Fast-food workers suing Memphis, claiming illegal police surveillance, harassment

Memphis fast-food workers supporting the Fight for $15 movement in November 2015.

MEMPHIS, Tenn. — Memphis fast-food workers say Memphis Police intimidated them and used illegal surveillance to try to stop them in their fight for $15 an hour.

The Mid-South Organizing Committee, which represents the workers in the Fight for $15, filed a lawsuit Wednesday against the City of Memphis.

It claims MPD “engaged in a pattern and practice of various intimidation tactics aimed at discouraging [workers] from engaging in protected free speech activities.”

The tactics the lawsuit lists include following organizers home, telling workers not to sign petitions, threatening arrest, selectively enforcing permit requirements, requiring organizers to be escorted when at City Hall and spreading disparaging information about the wage campaign.

The lawsuit said the harassment has gone on for two-and-a-half years, since Memphis fast-food workers joined a nationwide protest for higher fast-food wages.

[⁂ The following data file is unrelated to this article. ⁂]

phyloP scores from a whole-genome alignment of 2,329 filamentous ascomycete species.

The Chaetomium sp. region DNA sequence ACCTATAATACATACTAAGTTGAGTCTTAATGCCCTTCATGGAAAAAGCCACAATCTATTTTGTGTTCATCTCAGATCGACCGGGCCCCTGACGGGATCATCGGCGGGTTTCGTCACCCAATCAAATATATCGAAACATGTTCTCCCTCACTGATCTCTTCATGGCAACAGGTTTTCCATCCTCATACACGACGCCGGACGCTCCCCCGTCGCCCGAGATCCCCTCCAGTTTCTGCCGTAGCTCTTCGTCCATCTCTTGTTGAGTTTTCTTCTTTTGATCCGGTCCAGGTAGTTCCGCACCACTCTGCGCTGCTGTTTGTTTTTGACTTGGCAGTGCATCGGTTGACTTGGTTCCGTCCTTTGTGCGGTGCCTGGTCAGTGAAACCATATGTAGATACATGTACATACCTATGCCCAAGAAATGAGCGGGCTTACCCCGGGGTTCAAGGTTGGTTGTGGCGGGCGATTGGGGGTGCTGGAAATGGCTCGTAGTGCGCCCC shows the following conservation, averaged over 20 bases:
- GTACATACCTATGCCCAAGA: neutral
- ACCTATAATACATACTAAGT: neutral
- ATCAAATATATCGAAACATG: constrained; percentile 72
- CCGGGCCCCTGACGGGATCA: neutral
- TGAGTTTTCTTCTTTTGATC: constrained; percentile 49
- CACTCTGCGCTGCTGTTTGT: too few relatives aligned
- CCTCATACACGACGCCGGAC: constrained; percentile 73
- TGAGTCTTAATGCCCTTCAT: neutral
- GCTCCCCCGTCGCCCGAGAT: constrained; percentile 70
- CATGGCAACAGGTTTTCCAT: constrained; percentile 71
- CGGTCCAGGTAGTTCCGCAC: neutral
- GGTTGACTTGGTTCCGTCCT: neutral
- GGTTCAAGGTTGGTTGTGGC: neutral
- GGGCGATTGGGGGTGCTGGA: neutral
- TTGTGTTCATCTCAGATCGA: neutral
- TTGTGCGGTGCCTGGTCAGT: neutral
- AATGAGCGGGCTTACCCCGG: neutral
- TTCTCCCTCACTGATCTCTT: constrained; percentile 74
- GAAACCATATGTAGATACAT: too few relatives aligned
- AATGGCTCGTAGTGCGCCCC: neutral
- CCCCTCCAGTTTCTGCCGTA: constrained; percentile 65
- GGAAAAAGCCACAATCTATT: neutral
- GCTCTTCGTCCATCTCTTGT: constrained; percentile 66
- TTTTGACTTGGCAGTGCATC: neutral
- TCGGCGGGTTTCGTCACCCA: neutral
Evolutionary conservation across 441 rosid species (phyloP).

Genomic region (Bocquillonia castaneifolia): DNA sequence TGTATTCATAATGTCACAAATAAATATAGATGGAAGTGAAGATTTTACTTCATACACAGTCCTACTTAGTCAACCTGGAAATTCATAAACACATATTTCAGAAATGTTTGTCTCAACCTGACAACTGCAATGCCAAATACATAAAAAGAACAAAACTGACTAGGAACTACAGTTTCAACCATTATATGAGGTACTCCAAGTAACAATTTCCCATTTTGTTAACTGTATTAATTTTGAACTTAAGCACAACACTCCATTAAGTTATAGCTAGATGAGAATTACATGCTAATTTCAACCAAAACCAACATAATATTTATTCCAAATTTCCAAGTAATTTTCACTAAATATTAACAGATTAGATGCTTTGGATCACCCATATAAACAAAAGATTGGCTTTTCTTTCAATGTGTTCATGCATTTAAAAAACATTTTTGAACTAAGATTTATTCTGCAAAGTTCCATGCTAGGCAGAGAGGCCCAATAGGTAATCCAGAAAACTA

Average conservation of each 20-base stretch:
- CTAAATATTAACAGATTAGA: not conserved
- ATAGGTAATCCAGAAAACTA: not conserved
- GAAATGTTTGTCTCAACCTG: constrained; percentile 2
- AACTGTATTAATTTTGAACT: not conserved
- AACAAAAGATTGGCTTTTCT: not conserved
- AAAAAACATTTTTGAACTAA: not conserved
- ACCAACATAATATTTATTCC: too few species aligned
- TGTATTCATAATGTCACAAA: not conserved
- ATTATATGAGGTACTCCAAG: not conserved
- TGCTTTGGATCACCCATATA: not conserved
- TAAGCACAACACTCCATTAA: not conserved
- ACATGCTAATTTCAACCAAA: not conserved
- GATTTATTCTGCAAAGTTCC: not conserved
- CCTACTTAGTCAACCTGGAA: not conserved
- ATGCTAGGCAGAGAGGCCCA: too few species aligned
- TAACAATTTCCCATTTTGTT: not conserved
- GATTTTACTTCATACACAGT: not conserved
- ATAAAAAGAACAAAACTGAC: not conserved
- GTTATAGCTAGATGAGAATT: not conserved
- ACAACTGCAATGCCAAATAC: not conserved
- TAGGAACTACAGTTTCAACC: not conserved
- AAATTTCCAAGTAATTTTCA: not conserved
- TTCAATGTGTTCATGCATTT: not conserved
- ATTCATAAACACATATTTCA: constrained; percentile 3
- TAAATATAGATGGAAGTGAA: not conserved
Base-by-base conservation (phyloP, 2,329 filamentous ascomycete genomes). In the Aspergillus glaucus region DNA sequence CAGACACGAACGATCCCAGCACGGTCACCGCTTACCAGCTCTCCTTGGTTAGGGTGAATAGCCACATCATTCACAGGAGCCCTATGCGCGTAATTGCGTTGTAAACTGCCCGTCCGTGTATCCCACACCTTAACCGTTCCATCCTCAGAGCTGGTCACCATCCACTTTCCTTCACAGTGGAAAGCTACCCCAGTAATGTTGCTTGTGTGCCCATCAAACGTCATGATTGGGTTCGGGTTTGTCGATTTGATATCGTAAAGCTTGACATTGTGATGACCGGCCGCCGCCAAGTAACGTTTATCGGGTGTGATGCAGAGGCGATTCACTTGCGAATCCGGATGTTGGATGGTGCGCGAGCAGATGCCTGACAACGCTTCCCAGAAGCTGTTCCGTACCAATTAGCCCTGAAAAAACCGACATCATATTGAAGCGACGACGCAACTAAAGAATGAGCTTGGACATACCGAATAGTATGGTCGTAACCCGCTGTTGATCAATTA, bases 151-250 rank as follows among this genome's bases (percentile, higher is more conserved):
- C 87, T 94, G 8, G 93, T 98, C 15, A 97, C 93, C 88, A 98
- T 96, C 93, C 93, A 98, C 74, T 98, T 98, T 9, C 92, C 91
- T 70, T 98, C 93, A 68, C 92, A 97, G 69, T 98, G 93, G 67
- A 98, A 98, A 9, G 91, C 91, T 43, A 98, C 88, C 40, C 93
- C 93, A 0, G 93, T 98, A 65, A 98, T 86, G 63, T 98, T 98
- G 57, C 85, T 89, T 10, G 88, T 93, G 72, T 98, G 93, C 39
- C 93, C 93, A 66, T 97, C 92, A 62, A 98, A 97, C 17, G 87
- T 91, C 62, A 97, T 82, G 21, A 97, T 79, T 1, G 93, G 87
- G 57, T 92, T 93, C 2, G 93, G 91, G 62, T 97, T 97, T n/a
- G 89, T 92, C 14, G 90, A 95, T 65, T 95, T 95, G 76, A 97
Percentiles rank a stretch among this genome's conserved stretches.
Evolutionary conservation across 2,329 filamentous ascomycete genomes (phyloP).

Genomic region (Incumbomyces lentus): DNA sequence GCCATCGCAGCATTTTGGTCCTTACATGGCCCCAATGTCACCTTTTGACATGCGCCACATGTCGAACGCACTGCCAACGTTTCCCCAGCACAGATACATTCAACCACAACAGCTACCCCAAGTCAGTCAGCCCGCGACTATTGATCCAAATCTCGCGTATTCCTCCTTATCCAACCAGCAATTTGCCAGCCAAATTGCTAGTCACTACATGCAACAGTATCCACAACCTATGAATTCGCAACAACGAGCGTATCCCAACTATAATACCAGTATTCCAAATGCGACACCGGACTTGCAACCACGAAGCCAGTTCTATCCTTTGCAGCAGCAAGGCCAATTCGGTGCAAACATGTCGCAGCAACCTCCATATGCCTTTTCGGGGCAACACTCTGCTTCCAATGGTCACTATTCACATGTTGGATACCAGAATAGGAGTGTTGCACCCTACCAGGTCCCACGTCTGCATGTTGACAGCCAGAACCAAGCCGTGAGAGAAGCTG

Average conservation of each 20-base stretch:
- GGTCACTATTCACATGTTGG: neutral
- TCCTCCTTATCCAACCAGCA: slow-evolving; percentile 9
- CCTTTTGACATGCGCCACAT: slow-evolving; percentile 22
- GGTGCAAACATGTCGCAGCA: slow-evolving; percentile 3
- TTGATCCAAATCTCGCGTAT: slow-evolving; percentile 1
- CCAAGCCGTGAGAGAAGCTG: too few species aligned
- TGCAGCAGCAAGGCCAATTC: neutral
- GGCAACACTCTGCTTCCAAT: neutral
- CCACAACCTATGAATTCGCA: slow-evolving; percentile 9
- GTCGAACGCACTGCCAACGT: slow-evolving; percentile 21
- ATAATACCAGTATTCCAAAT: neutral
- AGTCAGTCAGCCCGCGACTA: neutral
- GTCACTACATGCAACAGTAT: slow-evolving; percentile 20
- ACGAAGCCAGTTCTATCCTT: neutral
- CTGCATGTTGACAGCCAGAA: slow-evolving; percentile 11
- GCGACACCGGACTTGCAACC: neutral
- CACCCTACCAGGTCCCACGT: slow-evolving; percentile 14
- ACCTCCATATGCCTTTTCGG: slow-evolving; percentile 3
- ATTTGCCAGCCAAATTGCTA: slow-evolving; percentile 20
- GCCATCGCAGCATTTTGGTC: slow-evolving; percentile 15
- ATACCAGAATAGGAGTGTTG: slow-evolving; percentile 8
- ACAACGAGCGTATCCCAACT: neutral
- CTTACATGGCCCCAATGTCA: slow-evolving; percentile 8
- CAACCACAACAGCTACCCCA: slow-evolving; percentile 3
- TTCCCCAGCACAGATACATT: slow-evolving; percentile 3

The city said it has not yet been served but is aware of the suit and believes it has no merit.

Edie Love, a leader with Standing Up For Racial Justice Memphis, said MPD’s actions in regards to the protesters are racially motivated.

“The City of Memphis is declaring war on its lowest-paid workers, most of whom are black. It’s a strategy ripped from the playbook of Bull Connor and J. Edgar Hoover. It appears Memphis and its police department are still stuck in the days of Jim Crow.”

Jerry Martin, an attorney for the Mid-South Organizing Committee, focused on the workers’ constitutional right to free speech.

“We’ve read about such behavior in history books, but unfortunately, in Memphis, intimidation and harassment of protesters is not just a thing of the past.”

Workers are staying determined and loyal to their cause.

“They’re trying to stop us from speaking out, but even though it’s riskier, we know we have a right to protest and we’re not going to be intimidated,” said Ashley Cathey, who works for Church’s Chicken and is part of the Fight for $15 National Organizing Committee. “Our fight for $15 is changing the country, and it’s the Memphis Police Department that’s going to have to change along with it.”

Read the lawsuit